This is the first installment in Hooked on Cheese’s series focusing on outstanding chefs who reign at restaurants off the beaten path in smaller cities across the USA. Raymond will introduce each of these fantastic chefs de cuisine and share one of their unique recipes. Enjoy!
I hate to date myself like this, but it’s been over thirty years since I was introduced to chef Mark Lietzke, the first real chef I ever worked for, learned from, and was inspired by. In the mid-1980s he hired me as a line cook at Trujillo’s de Santa Fe, a now-defunct New Mexican restaurant in Norman, Oklahoma. At Trujillo’s he taught me to be a professional cook and eventually promoted me to the position of head cook for dinner service. Chef Lietzke even found me my following job as a line cook at Greystone, an upscale restaurant in Edmond, Oklahoma. I’m not sure if I ever thanked him properly for all he did for me, so please forgive my tardiness, Chef, and thanks for everything!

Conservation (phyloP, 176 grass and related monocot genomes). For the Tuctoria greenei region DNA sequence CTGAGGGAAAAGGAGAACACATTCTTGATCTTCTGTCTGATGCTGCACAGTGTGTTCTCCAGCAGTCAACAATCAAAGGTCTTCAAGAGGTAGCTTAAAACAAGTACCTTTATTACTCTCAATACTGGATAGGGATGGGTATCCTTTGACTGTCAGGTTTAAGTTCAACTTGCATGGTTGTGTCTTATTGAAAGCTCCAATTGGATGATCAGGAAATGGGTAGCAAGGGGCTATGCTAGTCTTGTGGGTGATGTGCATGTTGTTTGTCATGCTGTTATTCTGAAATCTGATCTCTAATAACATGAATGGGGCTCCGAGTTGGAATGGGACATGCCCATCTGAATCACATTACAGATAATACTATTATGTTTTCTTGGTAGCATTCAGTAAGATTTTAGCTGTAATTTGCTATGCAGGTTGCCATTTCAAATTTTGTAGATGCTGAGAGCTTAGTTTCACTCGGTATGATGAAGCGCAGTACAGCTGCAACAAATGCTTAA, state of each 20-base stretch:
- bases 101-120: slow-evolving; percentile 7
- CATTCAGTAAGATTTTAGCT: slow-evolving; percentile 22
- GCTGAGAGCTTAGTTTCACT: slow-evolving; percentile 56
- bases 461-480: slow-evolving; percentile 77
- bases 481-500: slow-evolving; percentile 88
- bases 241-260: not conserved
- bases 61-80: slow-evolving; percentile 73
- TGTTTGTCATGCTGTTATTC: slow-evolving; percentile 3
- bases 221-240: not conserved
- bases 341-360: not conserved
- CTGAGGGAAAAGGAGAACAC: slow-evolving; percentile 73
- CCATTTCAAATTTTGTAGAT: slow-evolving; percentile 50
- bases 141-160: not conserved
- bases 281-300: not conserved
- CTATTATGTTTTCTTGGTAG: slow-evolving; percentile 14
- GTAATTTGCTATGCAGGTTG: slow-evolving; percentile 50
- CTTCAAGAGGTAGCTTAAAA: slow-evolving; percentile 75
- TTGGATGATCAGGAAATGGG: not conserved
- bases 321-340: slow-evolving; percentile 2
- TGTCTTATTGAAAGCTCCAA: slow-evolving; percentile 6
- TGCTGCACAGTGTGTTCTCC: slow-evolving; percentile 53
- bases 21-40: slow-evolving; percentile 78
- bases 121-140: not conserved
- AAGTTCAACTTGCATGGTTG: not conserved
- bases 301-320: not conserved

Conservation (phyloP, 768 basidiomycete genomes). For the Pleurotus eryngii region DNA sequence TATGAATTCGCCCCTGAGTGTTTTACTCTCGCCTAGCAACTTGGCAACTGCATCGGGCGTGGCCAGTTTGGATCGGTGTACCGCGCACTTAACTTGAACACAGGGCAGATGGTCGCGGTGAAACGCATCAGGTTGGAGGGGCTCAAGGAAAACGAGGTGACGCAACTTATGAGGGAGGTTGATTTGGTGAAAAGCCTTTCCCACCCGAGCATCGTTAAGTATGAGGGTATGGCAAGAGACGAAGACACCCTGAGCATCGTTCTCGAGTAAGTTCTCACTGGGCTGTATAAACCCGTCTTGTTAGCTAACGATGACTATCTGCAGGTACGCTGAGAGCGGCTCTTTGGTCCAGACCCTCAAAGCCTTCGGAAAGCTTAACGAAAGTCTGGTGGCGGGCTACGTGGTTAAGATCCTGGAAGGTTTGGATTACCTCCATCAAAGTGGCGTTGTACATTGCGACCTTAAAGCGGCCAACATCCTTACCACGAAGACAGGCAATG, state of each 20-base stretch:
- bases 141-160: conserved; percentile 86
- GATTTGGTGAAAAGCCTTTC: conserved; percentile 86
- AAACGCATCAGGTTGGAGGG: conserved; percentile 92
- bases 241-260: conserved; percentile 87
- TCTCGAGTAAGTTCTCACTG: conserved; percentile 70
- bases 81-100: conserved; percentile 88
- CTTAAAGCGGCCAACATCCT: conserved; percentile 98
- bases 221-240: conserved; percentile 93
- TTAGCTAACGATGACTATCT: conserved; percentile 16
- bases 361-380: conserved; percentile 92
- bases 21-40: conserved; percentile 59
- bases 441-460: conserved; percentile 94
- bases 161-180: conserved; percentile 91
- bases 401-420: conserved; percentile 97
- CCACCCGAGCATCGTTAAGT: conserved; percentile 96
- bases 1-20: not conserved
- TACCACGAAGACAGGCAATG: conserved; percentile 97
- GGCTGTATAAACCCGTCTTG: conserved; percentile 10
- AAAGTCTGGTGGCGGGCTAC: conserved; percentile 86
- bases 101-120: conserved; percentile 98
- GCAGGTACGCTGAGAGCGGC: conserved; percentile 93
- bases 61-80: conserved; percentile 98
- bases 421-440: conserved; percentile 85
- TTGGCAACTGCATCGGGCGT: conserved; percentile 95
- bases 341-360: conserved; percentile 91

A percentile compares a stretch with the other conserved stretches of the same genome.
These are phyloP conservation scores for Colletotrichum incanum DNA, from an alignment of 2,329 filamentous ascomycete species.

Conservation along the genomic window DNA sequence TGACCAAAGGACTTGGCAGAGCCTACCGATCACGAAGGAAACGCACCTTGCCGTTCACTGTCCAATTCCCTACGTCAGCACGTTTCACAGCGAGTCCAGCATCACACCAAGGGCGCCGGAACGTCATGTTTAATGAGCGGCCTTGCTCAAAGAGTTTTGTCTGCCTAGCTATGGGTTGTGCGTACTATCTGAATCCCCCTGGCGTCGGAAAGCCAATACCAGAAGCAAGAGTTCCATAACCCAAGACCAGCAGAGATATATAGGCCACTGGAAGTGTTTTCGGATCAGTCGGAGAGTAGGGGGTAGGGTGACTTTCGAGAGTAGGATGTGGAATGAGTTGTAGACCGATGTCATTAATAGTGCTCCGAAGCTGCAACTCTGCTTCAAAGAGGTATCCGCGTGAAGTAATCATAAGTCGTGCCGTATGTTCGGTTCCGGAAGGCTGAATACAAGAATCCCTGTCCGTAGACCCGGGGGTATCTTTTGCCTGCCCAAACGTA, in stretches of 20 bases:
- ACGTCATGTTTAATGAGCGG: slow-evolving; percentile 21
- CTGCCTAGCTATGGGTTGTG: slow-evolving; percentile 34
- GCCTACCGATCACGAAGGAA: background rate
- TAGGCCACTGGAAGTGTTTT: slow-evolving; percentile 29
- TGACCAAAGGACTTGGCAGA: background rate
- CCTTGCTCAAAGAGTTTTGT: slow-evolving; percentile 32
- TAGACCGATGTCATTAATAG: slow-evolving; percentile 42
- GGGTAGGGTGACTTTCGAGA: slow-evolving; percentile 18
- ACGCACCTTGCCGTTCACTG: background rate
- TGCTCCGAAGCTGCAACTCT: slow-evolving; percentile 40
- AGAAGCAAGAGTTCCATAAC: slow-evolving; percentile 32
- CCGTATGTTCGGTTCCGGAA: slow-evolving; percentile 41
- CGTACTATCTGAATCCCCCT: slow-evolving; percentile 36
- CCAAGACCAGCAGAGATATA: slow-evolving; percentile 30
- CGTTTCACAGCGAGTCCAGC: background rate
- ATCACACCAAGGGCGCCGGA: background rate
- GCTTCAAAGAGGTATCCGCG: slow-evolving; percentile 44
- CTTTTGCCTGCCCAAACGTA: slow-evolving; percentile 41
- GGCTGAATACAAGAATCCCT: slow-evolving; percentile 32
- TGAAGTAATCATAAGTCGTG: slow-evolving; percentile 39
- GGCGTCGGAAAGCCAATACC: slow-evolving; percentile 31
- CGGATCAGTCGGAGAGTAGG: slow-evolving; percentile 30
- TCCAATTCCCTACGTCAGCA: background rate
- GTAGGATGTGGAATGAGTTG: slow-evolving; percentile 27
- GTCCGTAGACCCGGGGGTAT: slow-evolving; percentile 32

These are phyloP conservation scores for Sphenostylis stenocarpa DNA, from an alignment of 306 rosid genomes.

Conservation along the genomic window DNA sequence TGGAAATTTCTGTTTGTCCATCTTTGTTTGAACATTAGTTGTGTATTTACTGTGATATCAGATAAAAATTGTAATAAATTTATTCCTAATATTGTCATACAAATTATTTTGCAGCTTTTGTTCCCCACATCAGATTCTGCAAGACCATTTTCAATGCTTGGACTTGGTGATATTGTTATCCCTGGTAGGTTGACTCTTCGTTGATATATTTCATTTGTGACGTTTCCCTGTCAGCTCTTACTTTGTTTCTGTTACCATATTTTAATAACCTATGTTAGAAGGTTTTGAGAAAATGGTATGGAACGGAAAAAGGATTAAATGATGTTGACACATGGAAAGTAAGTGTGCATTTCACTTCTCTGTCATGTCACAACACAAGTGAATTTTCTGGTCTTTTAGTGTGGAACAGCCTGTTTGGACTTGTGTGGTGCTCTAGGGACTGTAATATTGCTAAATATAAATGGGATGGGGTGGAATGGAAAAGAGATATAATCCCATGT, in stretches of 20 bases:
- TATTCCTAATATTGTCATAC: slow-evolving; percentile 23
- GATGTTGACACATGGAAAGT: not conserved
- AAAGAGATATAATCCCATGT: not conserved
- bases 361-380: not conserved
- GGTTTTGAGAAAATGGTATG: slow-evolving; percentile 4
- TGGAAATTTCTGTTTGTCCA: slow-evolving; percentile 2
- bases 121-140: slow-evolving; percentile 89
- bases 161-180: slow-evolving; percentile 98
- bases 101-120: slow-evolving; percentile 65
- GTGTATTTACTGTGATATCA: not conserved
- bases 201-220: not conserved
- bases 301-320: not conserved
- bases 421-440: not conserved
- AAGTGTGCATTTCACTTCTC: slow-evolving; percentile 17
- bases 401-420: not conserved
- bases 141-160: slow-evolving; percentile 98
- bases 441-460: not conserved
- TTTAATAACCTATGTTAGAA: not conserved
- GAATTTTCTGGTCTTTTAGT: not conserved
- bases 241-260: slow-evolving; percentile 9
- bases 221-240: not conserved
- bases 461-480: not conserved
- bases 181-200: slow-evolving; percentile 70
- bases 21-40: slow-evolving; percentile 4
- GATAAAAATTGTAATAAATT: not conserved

After my stint at Greystone, I moved to Las Vegas to attend hospitality college and Mark and I lost touch, only reconnecting about a year ago through Facebook (ah, the wonders of social media). He is now the executive chef of the Country Club of Hilton Head on Hilton Head Island, South Carolina.
For this story, I asked chef Lietzke if he still uses American artisan cheeses in his cooking like he used to back in the day; he said he most definitely does. He prefers to use local (or at the very least, regional) cheeses, and luckily he has many stellar ones to choose from in the South.
When asked for his favorite personal recipe of late, he recalled a special wine society dinner he’d recently prepared for the Club members. He’d made a blue cheese flan placed on top of a wood-grilled ribeye steak, using Sweet Grass Dairy’s Asher Blue for the flan. He paired the steak and flan with a Donna Laura Ali Sangiovese di Toscana wine.
The combination sounds absolutely delicious, and it made me miss his cooking more than ever.